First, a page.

branch_node.setParseAction(get_branch_node)

# node, recursive
node << start + (branch_node | leaf_node) + end

# root node may have additional parentheses
cls._root_node = node | start + node + end
cls._root_nodes = _pp.OneOrMore(cls._root_node)
Sep 10 '05 #1
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7 Replies


P: n/a
Steven -

Thanks for giving pyparsing a try! To see whether your input text
consumes the whole string, add a StringEnd() element to the end of your
BNF. Then if there is more text after the parsed text, parseString
will throw a ParseException.

I notice you call leaveWhitespace on several of your parse elements, so
you may have to rstrip() the input text before calling parseString. I
am curious whether leaveWhitespace is really necessary for your
grammar. If it is, you can usually just call leaveWhitespace on the
root element, and this will propagate to all the sub elements.

Lastly, you may get caught up with operator precedence, I think your
node assignment statement may need to change from
node << start + (branch_node | leaf_node) + end
to
node << (start + (branch_node | leaf_node) + end)

HTH,
-- Paul

Sep 11 '05 #2

P: n/a
Paul McGuire wrote:
Thanks for giving pyparsing a try! To see whether your input text
consumes the whole string, add a StringEnd() element to the end of your
BNF. Then if there is more text after the parsed text, parseString
will throw a ParseException.
Thanks, that's exactly what I was looking for.
I notice you call leaveWhitespace on several of your parse elements, so
you may have to rstrip() the input text before calling parseString. I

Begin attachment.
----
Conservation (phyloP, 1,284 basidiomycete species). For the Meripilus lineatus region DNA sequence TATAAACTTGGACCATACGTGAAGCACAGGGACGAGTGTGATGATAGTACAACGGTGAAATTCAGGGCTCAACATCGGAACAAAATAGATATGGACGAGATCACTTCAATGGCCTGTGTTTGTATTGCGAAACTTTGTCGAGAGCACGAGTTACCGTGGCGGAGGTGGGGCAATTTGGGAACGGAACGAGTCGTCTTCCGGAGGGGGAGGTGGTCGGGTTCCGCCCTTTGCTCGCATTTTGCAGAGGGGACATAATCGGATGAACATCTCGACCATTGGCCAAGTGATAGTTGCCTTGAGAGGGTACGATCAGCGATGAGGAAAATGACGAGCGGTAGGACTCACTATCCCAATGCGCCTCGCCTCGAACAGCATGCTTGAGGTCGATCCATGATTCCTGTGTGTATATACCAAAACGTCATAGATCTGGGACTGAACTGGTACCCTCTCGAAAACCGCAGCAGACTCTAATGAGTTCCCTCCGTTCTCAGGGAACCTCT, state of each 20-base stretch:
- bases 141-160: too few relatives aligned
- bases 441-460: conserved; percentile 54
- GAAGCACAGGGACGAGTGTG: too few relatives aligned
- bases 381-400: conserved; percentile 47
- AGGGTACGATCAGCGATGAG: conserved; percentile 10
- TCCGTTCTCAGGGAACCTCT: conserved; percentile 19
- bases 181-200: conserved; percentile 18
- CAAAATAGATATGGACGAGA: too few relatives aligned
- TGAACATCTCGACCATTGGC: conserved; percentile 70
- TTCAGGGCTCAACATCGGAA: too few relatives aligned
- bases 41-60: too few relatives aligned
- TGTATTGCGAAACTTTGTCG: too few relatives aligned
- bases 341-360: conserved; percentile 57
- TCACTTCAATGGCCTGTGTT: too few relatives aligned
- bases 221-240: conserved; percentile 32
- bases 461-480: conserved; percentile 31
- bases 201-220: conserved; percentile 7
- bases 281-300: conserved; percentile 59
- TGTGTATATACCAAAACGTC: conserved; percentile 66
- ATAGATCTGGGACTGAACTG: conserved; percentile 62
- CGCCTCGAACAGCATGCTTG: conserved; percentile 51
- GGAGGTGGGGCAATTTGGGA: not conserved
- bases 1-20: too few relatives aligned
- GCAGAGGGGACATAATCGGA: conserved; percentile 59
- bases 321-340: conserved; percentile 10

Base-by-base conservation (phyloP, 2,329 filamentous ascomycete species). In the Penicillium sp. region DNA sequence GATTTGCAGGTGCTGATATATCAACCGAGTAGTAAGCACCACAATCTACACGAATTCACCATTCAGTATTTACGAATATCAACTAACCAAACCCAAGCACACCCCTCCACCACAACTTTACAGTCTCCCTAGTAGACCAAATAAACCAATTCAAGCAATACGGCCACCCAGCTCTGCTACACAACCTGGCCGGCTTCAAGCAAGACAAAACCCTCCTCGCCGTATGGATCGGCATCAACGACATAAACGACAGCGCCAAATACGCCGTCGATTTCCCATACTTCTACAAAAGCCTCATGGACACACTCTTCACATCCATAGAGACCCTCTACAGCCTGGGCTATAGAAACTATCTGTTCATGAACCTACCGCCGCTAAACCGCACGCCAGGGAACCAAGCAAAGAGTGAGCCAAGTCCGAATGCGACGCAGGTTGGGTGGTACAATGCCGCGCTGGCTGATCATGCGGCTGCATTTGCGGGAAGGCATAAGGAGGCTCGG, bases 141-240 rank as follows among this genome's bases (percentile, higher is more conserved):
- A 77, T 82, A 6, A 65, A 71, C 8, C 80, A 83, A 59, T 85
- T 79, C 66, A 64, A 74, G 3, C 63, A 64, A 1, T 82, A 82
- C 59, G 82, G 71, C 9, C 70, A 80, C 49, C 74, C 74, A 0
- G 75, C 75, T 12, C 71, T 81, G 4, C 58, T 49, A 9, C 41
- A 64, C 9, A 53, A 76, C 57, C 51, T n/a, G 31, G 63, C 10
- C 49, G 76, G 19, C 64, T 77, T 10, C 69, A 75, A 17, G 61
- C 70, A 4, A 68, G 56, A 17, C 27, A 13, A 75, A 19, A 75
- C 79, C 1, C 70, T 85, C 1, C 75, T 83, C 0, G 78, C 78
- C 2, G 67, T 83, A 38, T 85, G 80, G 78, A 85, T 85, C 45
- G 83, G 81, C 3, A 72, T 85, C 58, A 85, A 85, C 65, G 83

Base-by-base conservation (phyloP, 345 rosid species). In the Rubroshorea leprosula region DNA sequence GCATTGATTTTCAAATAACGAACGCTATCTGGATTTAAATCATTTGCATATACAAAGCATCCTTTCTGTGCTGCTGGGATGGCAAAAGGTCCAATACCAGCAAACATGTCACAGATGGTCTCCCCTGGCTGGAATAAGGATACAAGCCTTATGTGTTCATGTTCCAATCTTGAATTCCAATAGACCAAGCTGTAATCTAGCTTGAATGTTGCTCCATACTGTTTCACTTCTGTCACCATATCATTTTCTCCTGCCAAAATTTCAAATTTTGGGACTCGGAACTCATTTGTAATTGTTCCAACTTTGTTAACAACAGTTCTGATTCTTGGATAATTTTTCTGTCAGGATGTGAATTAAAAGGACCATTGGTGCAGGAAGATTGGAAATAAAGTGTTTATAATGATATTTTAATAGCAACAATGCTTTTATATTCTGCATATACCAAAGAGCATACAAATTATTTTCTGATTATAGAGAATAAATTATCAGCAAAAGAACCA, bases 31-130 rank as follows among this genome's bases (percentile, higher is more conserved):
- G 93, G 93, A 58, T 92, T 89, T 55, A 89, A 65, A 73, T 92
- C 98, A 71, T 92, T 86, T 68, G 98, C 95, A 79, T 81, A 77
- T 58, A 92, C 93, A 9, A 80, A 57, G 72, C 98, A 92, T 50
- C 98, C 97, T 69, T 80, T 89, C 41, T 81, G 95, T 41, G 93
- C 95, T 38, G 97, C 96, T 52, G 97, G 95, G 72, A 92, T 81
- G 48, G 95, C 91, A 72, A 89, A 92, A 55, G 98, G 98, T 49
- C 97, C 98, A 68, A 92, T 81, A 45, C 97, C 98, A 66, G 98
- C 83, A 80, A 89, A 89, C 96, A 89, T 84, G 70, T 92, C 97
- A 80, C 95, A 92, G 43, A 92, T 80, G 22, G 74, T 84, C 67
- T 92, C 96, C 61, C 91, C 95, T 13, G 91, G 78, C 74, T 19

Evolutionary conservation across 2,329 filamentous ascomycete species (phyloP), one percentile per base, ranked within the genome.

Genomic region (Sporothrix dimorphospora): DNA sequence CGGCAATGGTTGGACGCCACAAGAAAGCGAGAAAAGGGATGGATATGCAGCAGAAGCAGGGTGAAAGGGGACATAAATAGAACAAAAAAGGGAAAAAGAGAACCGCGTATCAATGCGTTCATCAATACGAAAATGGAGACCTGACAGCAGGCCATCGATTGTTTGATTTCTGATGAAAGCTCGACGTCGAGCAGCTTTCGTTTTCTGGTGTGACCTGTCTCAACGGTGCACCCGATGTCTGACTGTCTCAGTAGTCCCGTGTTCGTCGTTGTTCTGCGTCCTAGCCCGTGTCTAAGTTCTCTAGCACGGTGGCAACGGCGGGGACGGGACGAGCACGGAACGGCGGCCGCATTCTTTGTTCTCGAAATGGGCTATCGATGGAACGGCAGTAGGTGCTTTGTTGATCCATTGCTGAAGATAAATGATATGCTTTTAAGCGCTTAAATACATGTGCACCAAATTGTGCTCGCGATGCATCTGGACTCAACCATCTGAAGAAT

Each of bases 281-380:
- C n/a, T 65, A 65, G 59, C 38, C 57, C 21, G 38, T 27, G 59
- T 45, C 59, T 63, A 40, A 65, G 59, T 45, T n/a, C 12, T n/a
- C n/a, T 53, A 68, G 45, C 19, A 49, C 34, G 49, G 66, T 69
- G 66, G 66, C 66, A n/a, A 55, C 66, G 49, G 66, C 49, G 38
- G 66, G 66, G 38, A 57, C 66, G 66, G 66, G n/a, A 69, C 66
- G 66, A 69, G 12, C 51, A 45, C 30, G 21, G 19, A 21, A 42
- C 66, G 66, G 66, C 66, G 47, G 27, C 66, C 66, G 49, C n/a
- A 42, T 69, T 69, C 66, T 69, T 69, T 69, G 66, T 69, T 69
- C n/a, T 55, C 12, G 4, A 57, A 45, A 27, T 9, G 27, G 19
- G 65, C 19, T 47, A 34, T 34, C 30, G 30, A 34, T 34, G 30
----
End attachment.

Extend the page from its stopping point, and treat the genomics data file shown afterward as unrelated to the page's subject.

am curious whether leaveWhitespace is really necessary for your
grammar. If it is, you can usually just call leaveWhitespace on the
root element, and this will propagate to all the sub elements.
Yeah, sorry, I was still messing around with that part of the code. My
problem is that I have to differentiate between:

(NP -x-y)

and:

(NP-x -y)

I'm doing this now using Combine. Does that seem right?
Lastly, you may get caught up with operator precedence, I think your
node assignment statement may need to change from
node << start + (branch_node | leaf_node) + end
to
node << (start + (branch_node | leaf_node) + end)


I think I'm okay:

py> 2 << 1 + 2
16
py> (2 << 1) + 2
6
py> 2 << (1 + 2)
16

Thanks for the help!

STeVe
Sep 11 '05 #3

P: n/a
Steve -
I have to differentiate between:
(NP -x-y)
and:
(NP-x -y)
I'm doing this now using Combine. Does that seem right?


If your word char set is just alphanums+"-", then this will work
without doing anything unnatural with leaveWhitespace:

from pyparsing import *

thing = Word(alphanums+"-")
LPAREN = Literal("(").suppress()
RPAREN = Literal(")").suppress()
node = LPAREN + OneOrMore(thing) + RPAREN

print node.parseString("(NP -x-y)")
print node.parseString("(NP-x -y)")

will print:

['NP', '-x-y']